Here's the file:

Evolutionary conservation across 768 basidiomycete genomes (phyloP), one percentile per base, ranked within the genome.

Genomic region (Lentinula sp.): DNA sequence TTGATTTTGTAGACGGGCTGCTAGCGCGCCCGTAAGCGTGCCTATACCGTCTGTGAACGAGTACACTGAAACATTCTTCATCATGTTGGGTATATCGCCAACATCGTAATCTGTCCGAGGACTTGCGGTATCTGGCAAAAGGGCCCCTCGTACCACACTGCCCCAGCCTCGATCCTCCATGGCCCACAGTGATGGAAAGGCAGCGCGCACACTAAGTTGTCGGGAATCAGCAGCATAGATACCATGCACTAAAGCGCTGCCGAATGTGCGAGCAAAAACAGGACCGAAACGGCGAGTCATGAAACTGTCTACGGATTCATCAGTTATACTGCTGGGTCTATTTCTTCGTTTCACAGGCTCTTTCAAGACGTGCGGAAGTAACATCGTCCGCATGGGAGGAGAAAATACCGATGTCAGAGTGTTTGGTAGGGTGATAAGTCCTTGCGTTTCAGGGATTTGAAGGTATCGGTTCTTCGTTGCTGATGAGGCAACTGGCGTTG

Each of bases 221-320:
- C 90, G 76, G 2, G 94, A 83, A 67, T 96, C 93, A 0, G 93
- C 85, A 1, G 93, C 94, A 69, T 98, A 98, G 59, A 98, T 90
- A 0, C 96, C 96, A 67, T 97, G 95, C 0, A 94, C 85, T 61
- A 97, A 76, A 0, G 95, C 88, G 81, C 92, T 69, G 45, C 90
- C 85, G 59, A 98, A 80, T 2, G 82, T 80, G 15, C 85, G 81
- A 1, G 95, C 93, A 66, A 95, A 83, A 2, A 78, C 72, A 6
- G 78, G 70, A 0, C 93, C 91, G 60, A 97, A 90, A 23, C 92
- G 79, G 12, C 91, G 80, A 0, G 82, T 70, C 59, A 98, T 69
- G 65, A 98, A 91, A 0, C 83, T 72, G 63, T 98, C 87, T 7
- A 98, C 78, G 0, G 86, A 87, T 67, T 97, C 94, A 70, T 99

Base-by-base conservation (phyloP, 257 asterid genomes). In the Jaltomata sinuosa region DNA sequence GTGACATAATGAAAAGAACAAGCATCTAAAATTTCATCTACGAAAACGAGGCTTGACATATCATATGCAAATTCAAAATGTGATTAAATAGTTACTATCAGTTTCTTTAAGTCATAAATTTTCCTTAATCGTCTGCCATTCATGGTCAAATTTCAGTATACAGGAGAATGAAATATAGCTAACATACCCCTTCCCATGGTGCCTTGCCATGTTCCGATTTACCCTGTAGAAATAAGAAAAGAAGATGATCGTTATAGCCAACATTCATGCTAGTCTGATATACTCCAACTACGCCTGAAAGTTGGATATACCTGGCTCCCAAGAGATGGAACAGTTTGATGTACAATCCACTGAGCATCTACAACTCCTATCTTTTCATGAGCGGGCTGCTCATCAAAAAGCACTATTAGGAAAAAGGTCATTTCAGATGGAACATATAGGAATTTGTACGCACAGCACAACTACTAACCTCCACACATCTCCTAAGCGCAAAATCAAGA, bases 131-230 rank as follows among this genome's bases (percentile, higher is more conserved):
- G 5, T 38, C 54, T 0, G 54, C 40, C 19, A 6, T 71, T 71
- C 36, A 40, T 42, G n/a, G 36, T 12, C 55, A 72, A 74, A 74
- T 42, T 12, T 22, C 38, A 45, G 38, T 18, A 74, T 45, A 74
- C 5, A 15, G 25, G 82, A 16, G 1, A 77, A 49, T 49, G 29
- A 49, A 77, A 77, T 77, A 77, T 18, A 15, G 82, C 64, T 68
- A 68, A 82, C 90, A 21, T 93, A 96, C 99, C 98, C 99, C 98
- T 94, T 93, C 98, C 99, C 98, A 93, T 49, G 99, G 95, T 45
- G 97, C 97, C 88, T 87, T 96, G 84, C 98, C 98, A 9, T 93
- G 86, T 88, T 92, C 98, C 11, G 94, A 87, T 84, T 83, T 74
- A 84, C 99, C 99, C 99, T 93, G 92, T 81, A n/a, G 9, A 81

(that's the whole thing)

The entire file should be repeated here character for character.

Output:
Evolutionary conservation across 768 basidiomycete genomes (phyloP), one percentile per base, ranked within the genome.

Genomic region (Lentinula sp.): DNA sequence TTGATTTTGTAGACGGGCTGCTAGCGCGCCCGTAAGCGTGCCTATACCGTCTGTGAACGAGTACACTGAAACATTCTTCATCATGTTGGGTATATCGCCAACATCGTAATCTGTCCGAGGACTTGCGGTATCTGGCAAAAGGGCCCCTCGTACCACACTGCCCCAGCCTCGATCCTCCATGGCCCACAGTGATGGAAAGGCAGCGCGCACACTAAGTTGTCGGGAATCAGCAGCATAGATACCATGCACTAAAGCGCTGCCGAATGTGCGAGCAAAAACAGGACCGAAACGGCGAGTCATGAAACTGTCTACGGATTCATCAGTTATACTGCTGGGTCTATTTCTTCGTTTCACAGGCTCTTTCAAGACGTGCGGAAGTAACATCGTCCGCATGGGAGGAGAAAATACCGATGTCAGAGTGTTTGGTAGGGTGATAAGTCCTTGCGTTTCAGGGATTTGAAGGTATCGGTTCTTCGTTGCTGATGAGGCAACTGGCGTTG

Each of bases 221-320:
- C 90, G 76, G 2, G 94, A 83, A 67, T 96, C 93, A 0, G 93
- C 85, A 1, G 93, C 94, A 69, T 98, A 98, G 59, A 98, T 90
- A 0, C 96, C 96, A 67, T 97, G 95, C 0, A 94, C 85, T 61
- A 97, A 76, A 0, G 95, C 88, G 81, C 92, T 69, G 45, C 90
- C 85, G 59, A 98, A 80, T 2, G 82, T 80, G 15, C 85, G 81
- A 1, G 95, C 93, A 66, A 95, A 83, A 2, A 78, C 72, A 6
- G 78, G 70, A 0, C 93, C 91, G 60, A 97, A 90, A 23, C 92
- G 79, G 12, C 91, G 80, A 0, G 82, T 70, C 59, A 98, T 69
- G 65, A 98, A 91, A 0, C 83, T 72, G 63, T 98, C 87, T 7
- A 98, C 78, G 0, G 86, A 87, T 67, T 97, C 94, A 70, T 99

Base-by-base conservation (phyloP, 257 asterid genomes). In the Jaltomata sinuosa region DNA sequence GTGACATAATGAAAAGAACAAGCATCTAAAATTTCATCTACGAAAACGAGGCTTGACATATCATATGCAAATTCAAAATGTGATTAAATAGTTACTATCAGTTTCTTTAAGTCATAAATTTTCCTTAATCGTCTGCCATTCATGGTCAAATTTCAGTATACAGGAGAATGAAATATAGCTAACATACCCCTTCCCATGGTGCCTTGCCATGTTCCGATTTACCCTGTAGAAATAAGAAAAGAAGATGATCGTTATAGCCAACATTCATGCTAGTCTGATATACTCCAACTACGCCTGAAAGTTGGATATACCTGGCTCCCAAGAGATGGAACAGTTTGATGTACAATCCACTGAGCATCTACAACTCCTATCTTTTCATGAGCGGGCTGCTCATCAAAAAGCACTATTAGGAAAAAGGTCATTTCAGATGGAACATATAGGAATTTGTACGCACAGCACAACTACTAACCTCCACACATCTCCTAAGCGCAAAATCAAGA, bases 131-230 rank as follows among this genome's bases (percentile, higher is more conserved):
- G 5, T 38, C 54, T 0, G 54, C 40, C 19, A 6, T 71, T 71
- C 36, A 40, T 42, G n/a, G 36, T 12, C 55, A 72, A 74, A 74
- T 42, T 12, T 22, C 38, A 45, G 38, T 18, A 74, T 45, A 74
- C 5, A 15, G 25, G 82, A 16, G 1, A 77, A 49, T 49, G 29
- A 49, A 77, A 77, T 77, A 77, T 18, A 15, G 82, C 64, T 68
- A 68, A 82, C 90, A 21, T 93, A 96, C 99, C 98, C 99, C 98
- T 94, T 93, C 98, C 99, C 98, A 93, T 49, G 99, G 95, T 45
- G 97, C 97, C 88, T 87, T 96, G 84, C 98, C 98, A 9, T 93
- G 86, T 88, T 92, C 98, C 11, G 94, A 87, T 84, T 83, T 74
- A 84, C 99, C 99, C 99, T 93, G 92, T 81, A n/a, G 9, A 81